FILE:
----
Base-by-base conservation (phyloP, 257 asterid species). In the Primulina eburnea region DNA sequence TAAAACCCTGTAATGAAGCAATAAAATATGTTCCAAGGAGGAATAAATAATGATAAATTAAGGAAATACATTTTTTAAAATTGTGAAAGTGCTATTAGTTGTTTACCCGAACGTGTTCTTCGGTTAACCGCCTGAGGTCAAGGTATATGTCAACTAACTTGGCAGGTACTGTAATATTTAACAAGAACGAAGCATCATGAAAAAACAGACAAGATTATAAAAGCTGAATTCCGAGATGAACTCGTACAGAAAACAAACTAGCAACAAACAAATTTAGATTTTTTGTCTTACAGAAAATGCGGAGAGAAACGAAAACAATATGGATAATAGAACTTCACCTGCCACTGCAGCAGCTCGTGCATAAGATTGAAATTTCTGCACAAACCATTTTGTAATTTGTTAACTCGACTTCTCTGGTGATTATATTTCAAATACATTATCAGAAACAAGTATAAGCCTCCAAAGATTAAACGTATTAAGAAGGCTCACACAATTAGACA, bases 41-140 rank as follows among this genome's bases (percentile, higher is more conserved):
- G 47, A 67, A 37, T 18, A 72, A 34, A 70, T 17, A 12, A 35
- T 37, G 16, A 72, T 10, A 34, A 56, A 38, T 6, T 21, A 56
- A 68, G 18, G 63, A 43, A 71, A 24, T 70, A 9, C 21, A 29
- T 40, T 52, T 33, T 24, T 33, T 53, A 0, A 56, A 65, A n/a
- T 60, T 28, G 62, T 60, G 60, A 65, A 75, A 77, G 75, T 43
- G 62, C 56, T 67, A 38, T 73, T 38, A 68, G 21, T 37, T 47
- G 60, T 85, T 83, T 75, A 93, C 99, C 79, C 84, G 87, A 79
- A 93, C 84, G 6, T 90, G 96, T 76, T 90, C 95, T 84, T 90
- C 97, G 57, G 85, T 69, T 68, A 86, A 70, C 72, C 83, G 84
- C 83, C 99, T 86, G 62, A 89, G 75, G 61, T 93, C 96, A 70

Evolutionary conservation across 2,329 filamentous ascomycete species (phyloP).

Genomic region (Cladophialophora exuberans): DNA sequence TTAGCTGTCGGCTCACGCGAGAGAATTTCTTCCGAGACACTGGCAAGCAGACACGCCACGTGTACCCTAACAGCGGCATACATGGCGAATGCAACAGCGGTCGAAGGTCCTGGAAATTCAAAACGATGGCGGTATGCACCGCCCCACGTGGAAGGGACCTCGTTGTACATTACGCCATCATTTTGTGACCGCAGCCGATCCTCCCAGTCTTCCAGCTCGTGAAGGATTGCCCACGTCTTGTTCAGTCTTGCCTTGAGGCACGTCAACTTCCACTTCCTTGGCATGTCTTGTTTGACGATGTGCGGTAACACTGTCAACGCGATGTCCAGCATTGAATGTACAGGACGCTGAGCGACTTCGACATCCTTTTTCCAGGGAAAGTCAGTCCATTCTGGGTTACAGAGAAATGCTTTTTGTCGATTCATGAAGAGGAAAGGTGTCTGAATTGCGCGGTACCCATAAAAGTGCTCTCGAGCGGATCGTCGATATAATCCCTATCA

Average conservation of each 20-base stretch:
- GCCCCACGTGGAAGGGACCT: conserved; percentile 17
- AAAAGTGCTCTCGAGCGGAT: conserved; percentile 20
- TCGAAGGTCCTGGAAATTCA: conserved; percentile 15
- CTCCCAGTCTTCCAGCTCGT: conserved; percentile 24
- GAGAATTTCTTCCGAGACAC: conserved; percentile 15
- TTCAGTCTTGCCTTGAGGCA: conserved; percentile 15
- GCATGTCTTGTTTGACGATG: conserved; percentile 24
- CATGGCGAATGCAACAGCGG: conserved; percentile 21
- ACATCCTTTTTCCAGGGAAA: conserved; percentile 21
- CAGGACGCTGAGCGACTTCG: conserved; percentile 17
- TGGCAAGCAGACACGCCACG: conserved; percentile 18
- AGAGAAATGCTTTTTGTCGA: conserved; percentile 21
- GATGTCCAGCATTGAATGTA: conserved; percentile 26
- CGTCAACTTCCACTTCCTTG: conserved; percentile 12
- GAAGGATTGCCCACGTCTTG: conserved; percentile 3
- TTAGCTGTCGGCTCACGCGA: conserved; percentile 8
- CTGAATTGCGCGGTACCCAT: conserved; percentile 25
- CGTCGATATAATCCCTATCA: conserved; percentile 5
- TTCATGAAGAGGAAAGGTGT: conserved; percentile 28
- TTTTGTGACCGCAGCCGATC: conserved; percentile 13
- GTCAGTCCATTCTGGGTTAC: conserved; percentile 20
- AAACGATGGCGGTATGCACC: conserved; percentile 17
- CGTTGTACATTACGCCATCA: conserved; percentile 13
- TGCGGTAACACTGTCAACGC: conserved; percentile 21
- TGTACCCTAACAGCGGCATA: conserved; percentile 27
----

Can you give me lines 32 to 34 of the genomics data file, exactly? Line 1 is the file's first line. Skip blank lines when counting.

- CGTCGATATAATCCCTATCA: conserved; percentile 5
- TTCATGAAGAGGAAAGGTGT: conserved; percentile 28
- TTTTGTGACCGCAGCCGATC: conserved; percentile 13